Now, I’m ready to setup the redboot69 PC as a domain controller. Here goes….

Well, that was uneventful (I’m also setting up XP Pro on .68 using the automated install diskette) and at the bottom I’ve included the screens.

Yikes, this BLOG won’t post my screen shots! Am experimenting. Turns out they have to be hand uploaded. Kind of a pain, but it may work.

Ah well, I need to take a quiz…

Written by scottledyard

2006, November 30th at 5:28 pm

Posted in Active Directory, Vista

Now WHERE did I put that server?

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From work done on Wednesday, November 29, 2006

Well, the brain surely forgot an important past event: I had successfully installed WinServer2003 on one of the IBM PC computers. Since then, I’ve tried it on most of the rest and without success. I immediately get a fatal message about a bad line in the txtsetup file. Perused the net without any luck. Switching CDs didn’t matter either. I had quickly set that PC up using an autoinstall diskette and put it in the basement for the F’s to surf with over Thanksgiving. I’ve decided to let the computer stay in that room so I can let yeslek use a “managed” PC. To my surprise, it was running WinServer. Yay! I was wanting a simple secondary server and I was resigning myself to buying one.

I did find out about that computer not being added to the Lab Computers OU. Turns out if you setup the computer ahead of time in the OU using its unique computer name, it will work. If you add the computer on the fly, it puts it in the generic Computers container.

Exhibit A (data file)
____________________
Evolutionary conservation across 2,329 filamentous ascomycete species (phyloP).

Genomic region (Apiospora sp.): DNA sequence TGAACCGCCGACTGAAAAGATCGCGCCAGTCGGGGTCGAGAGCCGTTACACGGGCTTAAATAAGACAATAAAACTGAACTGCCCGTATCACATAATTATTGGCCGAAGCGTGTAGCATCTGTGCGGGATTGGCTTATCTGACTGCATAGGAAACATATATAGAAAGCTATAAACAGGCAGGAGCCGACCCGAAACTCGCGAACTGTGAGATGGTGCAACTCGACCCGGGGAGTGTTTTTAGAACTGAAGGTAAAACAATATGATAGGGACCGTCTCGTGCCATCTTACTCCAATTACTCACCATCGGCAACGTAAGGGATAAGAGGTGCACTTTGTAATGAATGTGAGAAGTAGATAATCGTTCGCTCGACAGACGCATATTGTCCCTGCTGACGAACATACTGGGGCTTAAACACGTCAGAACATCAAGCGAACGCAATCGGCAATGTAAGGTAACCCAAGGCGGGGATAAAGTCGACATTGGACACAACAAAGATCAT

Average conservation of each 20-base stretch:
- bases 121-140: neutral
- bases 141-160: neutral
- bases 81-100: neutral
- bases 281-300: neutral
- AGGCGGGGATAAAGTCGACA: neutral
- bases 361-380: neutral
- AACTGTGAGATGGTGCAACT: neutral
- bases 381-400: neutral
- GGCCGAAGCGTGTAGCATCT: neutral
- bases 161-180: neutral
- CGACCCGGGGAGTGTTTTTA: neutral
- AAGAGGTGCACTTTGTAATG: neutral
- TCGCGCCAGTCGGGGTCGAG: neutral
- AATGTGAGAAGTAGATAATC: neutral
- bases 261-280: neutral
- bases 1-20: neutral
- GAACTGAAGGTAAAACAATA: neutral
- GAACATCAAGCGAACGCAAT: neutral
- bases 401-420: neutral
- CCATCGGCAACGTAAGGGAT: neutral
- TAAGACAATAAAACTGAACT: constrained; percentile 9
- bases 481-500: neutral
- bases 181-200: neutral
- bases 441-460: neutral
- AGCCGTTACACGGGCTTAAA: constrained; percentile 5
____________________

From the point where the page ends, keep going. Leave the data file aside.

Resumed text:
I added yeslek and redboot65 to the Fam Users and Fam computers OUs, respectively, establishing both ahead of time in AD users and computers. She’s running now connected to the domain. I’ve now got the secondary server computer (redboot69) back in the lab and have joined it to the ad.multi.com domain, also.

One thing I DID do on redboot69 was give it 192.168.1.5 (red-srv1) as the first DNS server and 65.24.7.3 (cinci.rr.com’s DNS server) as an alternate. Wonder if this is kosher?

I had fun setting up the HP Officejet Pro K550 using a cool web site to remind me how to set it up (see http://uis.georgetown.edu/software/documentation/winxp/winxp.network.printer.html)

Next? I think I’ll setup redboot69 as another domain controller. Maybe setup oom’s laptop as a workstation. And the Vista PC as a workstation.

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Written by scottledyard

2006, November 30th at 7:28 am